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Office Phone: 954-961-2642
Home Choosing A SCADA Radio Technology FCC License or License Free? Design, Test, Then Build It Radio Study Why? How to Build it Reliably Photo Gallery


The technology options for creating a wireless connected SCADA network are vast. The intention of this site is to provide resources for those tasked with designing, maintaining or using a SCADA system that utilizes a RF based data communications network.  FCC licensed, unlicensed and cellular technology will be discussed along with pros and cons of each.  User owned SCADA radio networks require some initial design energy, and can afford the owner a very robust and exceptionally reliable communications network.  Cellular based strategies have their place in the market too and weighing the pros and cons of each technology will allow the owner to make good business decisions.   


User owned SCADA communications networks can achieve minimal down time measured in minutes per year vs. weeks after a severe weather event, power failures, cable cuts, etc.   The user owned SCADA radio networks are completely controlled by the owner and their maintenance organization, Vs. Telco, cable, or cellular communications carriers.  Proper planning and control of your spare parts program can make a return to service as simple as replacing a broken part.  Tornados, hurricanes, fires, and power outages often cause cellular networks outages, as site backup power is usually a small number of minutes, cell sites rely on wired Telco to create the network connections that are required for operation.  Commercial power availability is required for both wireless and wired connectivity as their (Telco & cellular) backup power access is typically minimal.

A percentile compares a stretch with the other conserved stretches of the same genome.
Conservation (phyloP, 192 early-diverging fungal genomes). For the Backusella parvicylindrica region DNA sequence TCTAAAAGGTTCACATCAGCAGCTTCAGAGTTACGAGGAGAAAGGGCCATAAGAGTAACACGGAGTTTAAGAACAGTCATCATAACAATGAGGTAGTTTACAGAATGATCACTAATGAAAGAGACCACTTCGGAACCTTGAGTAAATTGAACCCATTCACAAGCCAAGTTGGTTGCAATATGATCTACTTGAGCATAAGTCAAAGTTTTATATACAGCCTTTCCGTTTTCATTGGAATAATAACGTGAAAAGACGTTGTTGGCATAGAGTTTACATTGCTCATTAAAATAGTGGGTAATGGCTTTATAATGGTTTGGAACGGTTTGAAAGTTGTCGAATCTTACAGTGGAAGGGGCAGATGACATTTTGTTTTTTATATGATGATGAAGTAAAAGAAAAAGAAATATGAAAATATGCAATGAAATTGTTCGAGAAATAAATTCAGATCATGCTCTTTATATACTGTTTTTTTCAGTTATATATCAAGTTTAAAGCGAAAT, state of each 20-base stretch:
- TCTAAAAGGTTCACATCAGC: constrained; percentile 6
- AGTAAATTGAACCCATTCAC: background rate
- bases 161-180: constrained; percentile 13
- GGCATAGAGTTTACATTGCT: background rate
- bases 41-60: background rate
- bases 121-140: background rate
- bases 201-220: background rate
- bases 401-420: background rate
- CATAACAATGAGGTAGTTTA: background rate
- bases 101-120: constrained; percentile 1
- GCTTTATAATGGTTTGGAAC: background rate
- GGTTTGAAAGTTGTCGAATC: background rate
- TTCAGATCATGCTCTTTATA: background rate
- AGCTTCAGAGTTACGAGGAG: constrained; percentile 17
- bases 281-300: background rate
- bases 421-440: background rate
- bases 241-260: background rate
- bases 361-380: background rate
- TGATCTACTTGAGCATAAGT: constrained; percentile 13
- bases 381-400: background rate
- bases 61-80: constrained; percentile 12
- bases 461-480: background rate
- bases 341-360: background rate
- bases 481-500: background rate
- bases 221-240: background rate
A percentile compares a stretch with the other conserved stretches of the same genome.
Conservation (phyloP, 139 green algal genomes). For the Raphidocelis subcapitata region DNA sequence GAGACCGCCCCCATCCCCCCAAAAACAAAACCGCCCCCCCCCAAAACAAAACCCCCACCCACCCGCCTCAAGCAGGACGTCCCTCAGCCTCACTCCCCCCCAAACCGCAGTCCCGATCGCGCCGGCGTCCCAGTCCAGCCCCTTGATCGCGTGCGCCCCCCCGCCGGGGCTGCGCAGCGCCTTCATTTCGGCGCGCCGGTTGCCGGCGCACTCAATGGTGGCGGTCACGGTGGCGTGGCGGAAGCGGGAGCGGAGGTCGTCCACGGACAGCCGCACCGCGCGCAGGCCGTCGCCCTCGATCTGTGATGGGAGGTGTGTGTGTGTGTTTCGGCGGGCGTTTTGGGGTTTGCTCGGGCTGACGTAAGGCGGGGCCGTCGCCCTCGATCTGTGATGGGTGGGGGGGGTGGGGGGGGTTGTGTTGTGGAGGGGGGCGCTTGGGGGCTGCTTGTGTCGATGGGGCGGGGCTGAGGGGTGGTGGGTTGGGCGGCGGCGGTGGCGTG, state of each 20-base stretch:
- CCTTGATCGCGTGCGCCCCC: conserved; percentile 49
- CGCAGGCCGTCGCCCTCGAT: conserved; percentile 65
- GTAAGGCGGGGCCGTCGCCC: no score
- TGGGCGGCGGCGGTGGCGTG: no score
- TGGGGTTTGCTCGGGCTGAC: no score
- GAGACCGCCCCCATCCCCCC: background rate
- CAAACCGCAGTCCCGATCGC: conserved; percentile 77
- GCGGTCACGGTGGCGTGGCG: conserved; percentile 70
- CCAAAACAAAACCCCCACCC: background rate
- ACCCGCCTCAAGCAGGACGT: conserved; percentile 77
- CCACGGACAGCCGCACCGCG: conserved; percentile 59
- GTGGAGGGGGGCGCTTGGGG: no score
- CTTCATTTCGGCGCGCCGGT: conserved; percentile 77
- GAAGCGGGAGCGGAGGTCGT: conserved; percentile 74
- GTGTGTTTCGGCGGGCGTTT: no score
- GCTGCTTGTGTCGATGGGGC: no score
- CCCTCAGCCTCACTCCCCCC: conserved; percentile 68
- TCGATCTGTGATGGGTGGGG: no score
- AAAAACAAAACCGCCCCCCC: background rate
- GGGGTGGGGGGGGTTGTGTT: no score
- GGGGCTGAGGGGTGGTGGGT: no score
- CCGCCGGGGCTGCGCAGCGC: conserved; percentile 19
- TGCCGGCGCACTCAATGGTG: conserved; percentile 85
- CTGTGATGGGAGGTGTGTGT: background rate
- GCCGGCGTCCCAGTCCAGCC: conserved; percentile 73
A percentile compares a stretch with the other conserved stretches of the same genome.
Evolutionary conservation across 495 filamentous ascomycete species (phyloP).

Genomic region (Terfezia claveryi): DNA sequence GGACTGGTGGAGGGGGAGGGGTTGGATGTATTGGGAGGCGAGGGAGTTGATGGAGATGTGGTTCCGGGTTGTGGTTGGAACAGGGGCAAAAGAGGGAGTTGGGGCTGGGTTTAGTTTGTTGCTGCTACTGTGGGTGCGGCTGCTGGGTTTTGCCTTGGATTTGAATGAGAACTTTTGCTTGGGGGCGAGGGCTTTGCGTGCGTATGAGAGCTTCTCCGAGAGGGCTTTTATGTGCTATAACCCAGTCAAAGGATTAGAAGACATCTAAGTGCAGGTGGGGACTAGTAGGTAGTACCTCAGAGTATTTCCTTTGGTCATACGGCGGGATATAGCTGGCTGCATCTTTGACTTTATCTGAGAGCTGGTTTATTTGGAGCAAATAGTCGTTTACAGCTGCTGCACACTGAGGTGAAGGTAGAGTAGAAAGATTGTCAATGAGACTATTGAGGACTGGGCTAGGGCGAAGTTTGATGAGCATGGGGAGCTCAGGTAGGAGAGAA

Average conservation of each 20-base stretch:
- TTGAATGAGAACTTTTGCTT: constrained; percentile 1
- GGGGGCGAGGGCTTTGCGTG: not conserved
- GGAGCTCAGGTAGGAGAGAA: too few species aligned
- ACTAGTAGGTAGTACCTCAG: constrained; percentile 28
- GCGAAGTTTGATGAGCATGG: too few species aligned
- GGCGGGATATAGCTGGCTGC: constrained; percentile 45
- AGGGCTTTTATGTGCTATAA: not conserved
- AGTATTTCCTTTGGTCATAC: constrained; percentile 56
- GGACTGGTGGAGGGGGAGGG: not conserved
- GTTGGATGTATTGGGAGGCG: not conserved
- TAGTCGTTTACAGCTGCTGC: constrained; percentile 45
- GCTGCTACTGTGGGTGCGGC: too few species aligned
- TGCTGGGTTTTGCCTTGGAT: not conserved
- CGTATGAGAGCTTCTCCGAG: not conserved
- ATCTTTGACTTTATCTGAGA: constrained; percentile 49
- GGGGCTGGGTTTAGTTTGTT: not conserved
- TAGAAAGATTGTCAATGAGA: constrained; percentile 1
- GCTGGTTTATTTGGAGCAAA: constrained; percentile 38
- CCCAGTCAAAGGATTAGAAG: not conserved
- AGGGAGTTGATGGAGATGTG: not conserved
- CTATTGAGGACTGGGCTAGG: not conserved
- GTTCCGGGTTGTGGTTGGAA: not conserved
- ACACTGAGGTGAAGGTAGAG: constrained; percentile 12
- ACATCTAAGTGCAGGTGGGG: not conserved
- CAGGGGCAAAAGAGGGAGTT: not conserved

The industry standard for designing SCADA radio links (both FCC licensed and unlicensed) is the 20 dB of RF fade margin.  This defines the additional signal that is designed into the radio link for each radio path to insure reliability.  What the 20 dB fade margin really means is that there is 100 times more than the minimum amount of RF carrier signal needed to reliably operate the radio link to transport SCADA data on it.  Decibels are logarithmic numbers and a little goes a long way to provide reliability.


There are countless SCADA radio networks throughout the United States and abroad monitoring and controlling municipal water and waster water, oil and gas production, power grids, automatic meter reading, and much more. These SCADA radio technology based communications systems have ranges from yards to hundreds of miles.  Selecting the right technology, defining the projects requirements, and creating a robust SCADA communications network is crucial.  Having a personal understanding of the pros and cons of each technology can empower the Engineer, Owner or Operator to make the best business decisions for a system that will have a 10-20 year lifetime and are often mission critical or high importance systems.     


Please brows this site, if you have any questions or a specific project you would like to discuss, please feel free to call on me, Mark Lavallee.  I truly enjoy sharing my 20+ years of specialized experience and knowledge.  My company is often called upon assist consultants, controls system integrators, and occasionally with the end users directly.  We are highly specialized with tools and talent for evaluating troubles with existing SCADA systems, selecting the best SCADA radio technology for new systems, and provide design of the RF paths, including infield radios studies.

 My phone number is 954-961-2642 or email:  mark.lavallee@scadaradionetworks.com

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2009-2013